A microfluidic system for studying the behavior of zebrafish larvae under acute hypoxia 


 

 
Visualization and characterization of interfacial polymerization layer formation 

 

Oxidized Liquid Metal Based Microfluidic Platform for Tunable Electronic Devices Applications 

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October’s HOT Free Articles

These HOT articles, published in October 2014 were recommended by our referees and are free* to access for 4 weeks

Optofluidic lasers with a single molecular layer of gain
Qiushu Chen, Michael Ritt, Sivaraj Sivaramakrishnan, Yuze Sun and Xudong Fan
Lab Chip, 2014,14, 4590-4595
DOI: 10.1039/C4LC00872C, Communication

A self-powered one-touch blood extraction system: a novel polymer-capped hollow microneedle integrated with a pre-vacuum actuator
Cheng Guo Li, Manita Dangol, Chang Yeol Lee, Mingyu Jang and Hyungil Jung
Lab Chip, 2015, Advance Article
DOI: 10.1039/C4LC00937A, Paper


Design of a 2D no-flow chamber to monitor hematopoietic stem cells
Théo Cambier, Thibault Honegger, Valérie Vanneaux, Jean Berthier, David Peyrade, Laurent Blanchoin, Jerome Larghero and Manuel Théry
Lab Chip, 2015,15, 77-85
DOI: 10.1039/C4LC00807C, Paper


Take a look at our Lab on a Chip 2014 HOT Articles Collection!

*Access is free until 5.01.14 through a publishing personal account. It’s quick, easy and free to register!

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Femtofluidic droplet manipulation now possible

a ChemistryWorld article by Megan Tyler

We’ve had microfluidics. We’ve even had nanofluidics. But now, scientists have gone a step smaller by pushing femtofluidics into the realms of possibility.

Droplet microfluidics enables assays and reactions to be performed in droplets of reagent that are just a few nanolitres or picolitres in volume. The main advantages of this are that reactions can be performed in a massively parallel manner using hardly any reagent, and further miniaturisation to give femtolitre droplets promises to enable even higher-throughput with even lower reagent use.

Please visit ChemistryWorld to read the full article .

Droplet-based microfluidics at the femtolitre scale*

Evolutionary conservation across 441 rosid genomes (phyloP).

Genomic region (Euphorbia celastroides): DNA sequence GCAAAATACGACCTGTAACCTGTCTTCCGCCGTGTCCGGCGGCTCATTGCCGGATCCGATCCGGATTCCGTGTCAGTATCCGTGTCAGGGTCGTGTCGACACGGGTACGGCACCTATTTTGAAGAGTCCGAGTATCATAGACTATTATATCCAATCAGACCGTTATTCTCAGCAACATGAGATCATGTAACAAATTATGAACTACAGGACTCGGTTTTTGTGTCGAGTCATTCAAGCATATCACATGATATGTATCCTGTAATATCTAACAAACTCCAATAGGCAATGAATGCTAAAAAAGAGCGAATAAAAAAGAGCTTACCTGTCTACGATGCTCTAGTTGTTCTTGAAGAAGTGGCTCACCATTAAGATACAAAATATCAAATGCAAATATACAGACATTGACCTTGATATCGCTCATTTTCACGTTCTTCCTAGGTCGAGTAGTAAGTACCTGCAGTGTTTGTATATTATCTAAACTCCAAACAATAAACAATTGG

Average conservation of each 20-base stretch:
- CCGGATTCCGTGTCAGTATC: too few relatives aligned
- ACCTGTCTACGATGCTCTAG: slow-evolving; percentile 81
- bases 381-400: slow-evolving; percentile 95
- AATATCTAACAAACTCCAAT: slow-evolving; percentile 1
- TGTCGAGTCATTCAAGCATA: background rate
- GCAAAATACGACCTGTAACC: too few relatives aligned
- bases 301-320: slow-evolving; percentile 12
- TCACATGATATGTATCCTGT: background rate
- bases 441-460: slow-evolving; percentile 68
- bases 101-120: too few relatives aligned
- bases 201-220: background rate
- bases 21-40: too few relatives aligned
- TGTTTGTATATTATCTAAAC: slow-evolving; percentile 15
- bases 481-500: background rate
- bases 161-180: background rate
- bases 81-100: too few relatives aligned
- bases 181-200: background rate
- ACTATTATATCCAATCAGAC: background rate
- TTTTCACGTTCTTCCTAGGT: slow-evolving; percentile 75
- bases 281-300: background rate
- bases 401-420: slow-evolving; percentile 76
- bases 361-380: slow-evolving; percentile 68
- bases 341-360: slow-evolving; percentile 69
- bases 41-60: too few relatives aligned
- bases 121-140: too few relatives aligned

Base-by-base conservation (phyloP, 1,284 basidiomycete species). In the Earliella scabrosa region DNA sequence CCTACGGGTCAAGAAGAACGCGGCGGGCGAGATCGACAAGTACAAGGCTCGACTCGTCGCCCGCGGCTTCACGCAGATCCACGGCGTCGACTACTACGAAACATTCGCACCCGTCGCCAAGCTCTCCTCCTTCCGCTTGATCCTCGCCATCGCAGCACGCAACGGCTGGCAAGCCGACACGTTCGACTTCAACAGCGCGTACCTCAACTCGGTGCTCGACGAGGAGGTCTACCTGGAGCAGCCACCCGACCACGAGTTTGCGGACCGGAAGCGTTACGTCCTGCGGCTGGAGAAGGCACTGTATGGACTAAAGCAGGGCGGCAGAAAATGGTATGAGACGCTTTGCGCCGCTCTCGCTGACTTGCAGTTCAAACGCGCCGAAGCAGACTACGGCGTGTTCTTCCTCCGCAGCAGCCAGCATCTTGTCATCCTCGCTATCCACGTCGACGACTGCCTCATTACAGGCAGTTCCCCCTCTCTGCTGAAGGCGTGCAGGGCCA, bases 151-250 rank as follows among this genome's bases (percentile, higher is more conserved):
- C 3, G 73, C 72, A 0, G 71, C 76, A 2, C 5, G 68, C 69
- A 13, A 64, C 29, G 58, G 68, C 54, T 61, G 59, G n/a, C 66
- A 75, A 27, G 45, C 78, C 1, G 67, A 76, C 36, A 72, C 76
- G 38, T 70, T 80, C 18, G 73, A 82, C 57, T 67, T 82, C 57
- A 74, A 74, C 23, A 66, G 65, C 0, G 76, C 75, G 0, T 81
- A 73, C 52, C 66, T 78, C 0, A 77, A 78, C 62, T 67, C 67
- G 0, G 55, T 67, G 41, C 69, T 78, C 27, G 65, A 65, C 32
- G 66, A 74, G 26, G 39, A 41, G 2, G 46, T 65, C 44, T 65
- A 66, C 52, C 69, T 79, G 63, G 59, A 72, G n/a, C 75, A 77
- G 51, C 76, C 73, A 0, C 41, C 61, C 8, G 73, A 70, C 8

Marie Leman, Faris Abouakil, Andrew D. Griffiths and Patrick Tabeling
Lab Chip
, 2015, Advance Article
DOI: 10.1039/C4LC01122H

*Access is free through a registered RSC account until 13 November 2014 – click here to register

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New YouTube Videos

Towards microfluidic-based depletion of stiff and fragile human red cells that accumulate during blood storage 

  

Development of the centrifugal multiplex RT-LAMP—ICS microdevice for influenza A virus subtyping 
   

Microfluidic Continuous Flow Digital Loop-Mediated Isothermal Amplification (LAMP) 

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Dancing Magnetotactic Bacteria wins the 2014 microTAS Video Competition

Researchers teach bacteria to line dance!

Lab on a Chip congratulates Tijmen Hageman and colleagues, winners of the first μTAS Video Competition, created in partnership with Dolomite Microfluidics and supported by the CBMS (the Chemical and Biological Microsystems Society).

At the μTAS conference in October 2014 Lab on a Chip Executive Editor, Harpal Minhas (above left) and  Dolomite Microfluidics Group Chief Sales Officer, Omar Jina (above right) presented Tijmen (above middle) with his award and a $2500 gift certificate to spend on dolomite equipment.

Prior to the conference, μTAS participants were invited to submit short, scientifically or educationally focused videos. The winning group, a collaboration of researchers from the University of Twente and the Korean Institute of Science and Technology produced a video demonstrating that bacteria can be manipulated by a magnetic field by using magnets to teach bacteria to line dance – and it looks like they had a lot of fun during the making!

Watch ‘Line Dancing Magnetotactic Bacteria‘ online now!


Ph.D student, Tijmen Hageman directed the video titled ‘Magnetotactic Bacteria.’

“The idea of dancing bacteria existed for some time already, and we decided to make it all in the style of Texas. We think we succeeded in introducting these extraordinary organisms to the public in a remarkable way and hope it will have made our research more visible,” he explains.

Like many studens, Tijmen is currently undecided about what to do after completion of his Ph.D. “I have some years left, and who knows…more videos prehaps” he says.

Tijmen can not take full credit for the winning video and we would also like to congratulate the following for their contribution:

Andreas Manz: Actor (bacteria)

Tijmen Hageman: Actor, director

Marc Pichel: Writer/ideas, cultivation

Caspar Abelmann: Animations

Line dancers: Ahyeon Gyeon, Jaewon Hwang, Jang Mi, Sangin Park, Jooyoung Im, Deepti Mittal, Marc Pichel and Tijmen Hageman

And the rest of the team for ideas and feedback!

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New YouTube Videos

A microfluidic device and automatic counting system for the study of C. elegans reproductive aging  

 
High-throughput Mapping of Brain-wide Activity in Awake and Drug-responsive Vertebrates  

 
Microfluidic cellular enrichment and separation through differences in viscoelastic deformation